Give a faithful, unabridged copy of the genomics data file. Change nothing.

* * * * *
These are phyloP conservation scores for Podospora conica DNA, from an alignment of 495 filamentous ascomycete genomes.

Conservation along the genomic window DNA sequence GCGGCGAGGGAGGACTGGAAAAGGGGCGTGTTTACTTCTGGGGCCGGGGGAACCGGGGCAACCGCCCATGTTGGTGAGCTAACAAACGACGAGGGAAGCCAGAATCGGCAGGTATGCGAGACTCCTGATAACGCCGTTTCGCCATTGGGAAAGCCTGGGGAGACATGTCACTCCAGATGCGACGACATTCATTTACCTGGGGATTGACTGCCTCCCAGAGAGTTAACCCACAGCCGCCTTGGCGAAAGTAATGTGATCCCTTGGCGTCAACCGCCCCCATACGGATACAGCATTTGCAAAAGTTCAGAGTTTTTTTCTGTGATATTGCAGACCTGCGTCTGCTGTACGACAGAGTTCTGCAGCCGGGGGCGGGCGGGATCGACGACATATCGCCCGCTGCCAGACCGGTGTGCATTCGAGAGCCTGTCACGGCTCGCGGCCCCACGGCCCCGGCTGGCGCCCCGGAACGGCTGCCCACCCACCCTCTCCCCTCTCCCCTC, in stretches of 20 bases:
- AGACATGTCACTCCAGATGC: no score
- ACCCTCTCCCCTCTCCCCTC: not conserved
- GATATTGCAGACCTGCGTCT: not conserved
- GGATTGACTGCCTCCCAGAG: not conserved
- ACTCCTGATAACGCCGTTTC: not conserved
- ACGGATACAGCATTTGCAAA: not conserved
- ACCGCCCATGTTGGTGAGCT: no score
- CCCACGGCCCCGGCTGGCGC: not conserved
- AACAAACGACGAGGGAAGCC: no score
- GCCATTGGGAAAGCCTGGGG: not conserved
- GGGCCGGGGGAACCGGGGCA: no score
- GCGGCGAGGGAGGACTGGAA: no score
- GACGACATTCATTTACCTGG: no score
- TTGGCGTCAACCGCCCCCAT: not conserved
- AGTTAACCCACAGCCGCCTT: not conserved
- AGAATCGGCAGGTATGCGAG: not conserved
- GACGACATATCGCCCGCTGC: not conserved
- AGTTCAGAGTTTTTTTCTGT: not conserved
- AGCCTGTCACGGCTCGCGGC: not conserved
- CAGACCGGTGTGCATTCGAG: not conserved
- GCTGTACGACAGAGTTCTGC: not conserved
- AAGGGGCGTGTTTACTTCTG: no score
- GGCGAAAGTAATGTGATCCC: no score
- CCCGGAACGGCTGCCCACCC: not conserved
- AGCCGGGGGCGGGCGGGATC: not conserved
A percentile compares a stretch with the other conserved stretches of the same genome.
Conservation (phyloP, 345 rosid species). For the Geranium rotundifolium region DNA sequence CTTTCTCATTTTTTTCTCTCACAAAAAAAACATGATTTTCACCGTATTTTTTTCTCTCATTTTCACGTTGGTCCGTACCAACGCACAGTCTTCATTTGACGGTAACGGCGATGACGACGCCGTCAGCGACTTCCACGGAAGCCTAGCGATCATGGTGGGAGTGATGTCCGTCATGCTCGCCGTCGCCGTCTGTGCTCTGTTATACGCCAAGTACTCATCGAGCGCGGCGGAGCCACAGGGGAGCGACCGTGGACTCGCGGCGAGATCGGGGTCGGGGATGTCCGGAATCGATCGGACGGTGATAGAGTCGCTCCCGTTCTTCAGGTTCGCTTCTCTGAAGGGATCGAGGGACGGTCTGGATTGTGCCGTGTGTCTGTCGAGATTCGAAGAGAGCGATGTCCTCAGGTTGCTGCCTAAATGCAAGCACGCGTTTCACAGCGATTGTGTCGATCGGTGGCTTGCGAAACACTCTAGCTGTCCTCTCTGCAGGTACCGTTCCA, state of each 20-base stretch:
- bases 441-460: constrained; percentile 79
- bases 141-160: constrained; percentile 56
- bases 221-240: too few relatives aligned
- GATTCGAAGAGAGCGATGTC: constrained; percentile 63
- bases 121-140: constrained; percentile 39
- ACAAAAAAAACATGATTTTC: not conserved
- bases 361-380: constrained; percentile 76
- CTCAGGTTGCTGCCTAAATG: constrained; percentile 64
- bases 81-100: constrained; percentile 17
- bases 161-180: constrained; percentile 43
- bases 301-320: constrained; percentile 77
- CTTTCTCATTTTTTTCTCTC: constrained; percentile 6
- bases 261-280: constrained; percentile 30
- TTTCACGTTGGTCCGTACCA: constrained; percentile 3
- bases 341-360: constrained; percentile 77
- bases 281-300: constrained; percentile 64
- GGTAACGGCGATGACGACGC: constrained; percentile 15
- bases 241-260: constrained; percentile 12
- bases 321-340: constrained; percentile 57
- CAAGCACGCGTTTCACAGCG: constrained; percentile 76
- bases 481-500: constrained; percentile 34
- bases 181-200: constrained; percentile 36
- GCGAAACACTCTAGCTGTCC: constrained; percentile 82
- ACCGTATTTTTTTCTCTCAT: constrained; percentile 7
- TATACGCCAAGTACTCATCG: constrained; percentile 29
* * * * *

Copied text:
These are phyloP conservation scores for Podospora conica DNA, from an alignment of 495 filamentous ascomycete genomes.

Conservation along the genomic window DNA sequence GCGGCGAGGGAGGACTGGAAAAGGGGCGTGTTTACTTCTGGGGCCGGGGGAACCGGGGCAACCGCCCATGTTGGTGAGCTAACAAACGACGAGGGAAGCCAGAATCGGCAGGTATGCGAGACTCCTGATAACGCCGTTTCGCCATTGGGAAAGCCTGGGGAGACATGTCACTCCAGATGCGACGACATTCATTTACCTGGGGATTGACTGCCTCCCAGAGAGTTAACCCACAGCCGCCTTGGCGAAAGTAATGTGATCCCTTGGCGTCAACCGCCCCCATACGGATACAGCATTTGCAAAAGTTCAGAGTTTTTTTCTGTGATATTGCAGACCTGCGTCTGCTGTACGACAGAGTTCTGCAGCCGGGGGCGGGCGGGATCGACGACATATCGCCCGCTGCCAGACCGGTGTGCATTCGAGAGCCTGTCACGGCTCGCGGCCCCACGGCCCCGGCTGGCGCCCCGGAACGGCTGCCCACCCACCCTCTCCCCTCTCCCCTC, in stretches of 20 bases:
- AGACATGTCACTCCAGATGC: no score
- ACCCTCTCCCCTCTCCCCTC: not conserved
- GATATTGCAGACCTGCGTCT: not conserved
- GGATTGACTGCCTCCCAGAG: not conserved
- ACTCCTGATAACGCCGTTTC: not conserved
- ACGGATACAGCATTTGCAAA: not conserved
- ACCGCCCATGTTGGTGAGCT: no score
- CCCACGGCCCCGGCTGGCGC: not conserved
- AACAAACGACGAGGGAAGCC: no score
- GCCATTGGGAAAGCCTGGGG: not conserved
- GGGCCGGGGGAACCGGGGCA: no score
- GCGGCGAGGGAGGACTGGAA: no score
- GACGACATTCATTTACCTGG: no score
- TTGGCGTCAACCGCCCCCAT: not conserved
- AGTTAACCCACAGCCGCCTT: not conserved
- AGAATCGGCAGGTATGCGAG: not conserved
- GACGACATATCGCCCGCTGC: not conserved
- AGTTCAGAGTTTTTTTCTGT: not conserved
- AGCCTGTCACGGCTCGCGGC: not conserved
- CAGACCGGTGTGCATTCGAG: not conserved
- GCTGTACGACAGAGTTCTGC: not conserved
- AAGGGGCGTGTTTACTTCTG: no score
- GGCGAAAGTAATGTGATCCC: no score
- CCCGGAACGGCTGCCCACCC: not conserved
- AGCCGGGGGCGGGCGGGATC: not conserved
A percentile compares a stretch with the other conserved stretches of the same genome.
Conservation (phyloP, 345 rosid species). For the Geranium rotundifolium region DNA sequence CTTTCTCATTTTTTTCTCTCACAAAAAAAACATGATTTTCACCGTATTTTTTTCTCTCATTTTCACGTTGGTCCGTACCAACGCACAGTCTTCATTTGACGGTAACGGCGATGACGACGCCGTCAGCGACTTCCACGGAAGCCTAGCGATCATGGTGGGAGTGATGTCCGTCATGCTCGCCGTCGCCGTCTGTGCTCTGTTATACGCCAAGTACTCATCGAGCGCGGCGGAGCCACAGGGGAGCGACCGTGGACTCGCGGCGAGATCGGGGTCGGGGATGTCCGGAATCGATCGGACGGTGATAGAGTCGCTCCCGTTCTTCAGGTTCGCTTCTCTGAAGGGATCGAGGGACGGTCTGGATTGTGCCGTGTGTCTGTCGAGATTCGAAGAGAGCGATGTCCTCAGGTTGCTGCCTAAATGCAAGCACGCGTTTCACAGCGATTGTGTCGATCGGTGGCTTGCGAAACACTCTAGCTGTCCTCTCTGCAGGTACCGTTCCA, state of each 20-base stretch:
- bases 441-460: constrained; percentile 79
- bases 141-160: constrained; percentile 56
- bases 221-240: too few relatives aligned
- GATTCGAAGAGAGCGATGTC: constrained; percentile 63
- bases 121-140: constrained; percentile 39
- ACAAAAAAAACATGATTTTC: not conserved
- bases 361-380: constrained; percentile 76
- CTCAGGTTGCTGCCTAAATG: constrained; percentile 64
- bases 81-100: constrained; percentile 17
- bases 161-180: constrained; percentile 43
- bases 301-320: constrained; percentile 77
- CTTTCTCATTTTTTTCTCTC: constrained; percentile 6
- bases 261-280: constrained; percentile 30
- TTTCACGTTGGTCCGTACCA: constrained; percentile 3
- bases 341-360: constrained; percentile 77
- bases 281-300: constrained; percentile 64
- GGTAACGGCGATGACGACGC: constrained; percentile 15
- bases 241-260: constrained; percentile 12
- bases 321-340: constrained; percentile 57
- CAAGCACGCGTTTCACAGCG: constrained; percentile 76
- bases 481-500: constrained; percentile 34
- bases 181-200: constrained; percentile 36
- GCGAAACACTCTAGCTGTCC: constrained; percentile 82
- ACCGTATTTTTTTCTCTCAT: constrained; percentile 7
- TATACGCCAAGTACTCATCG: constrained; percentile 29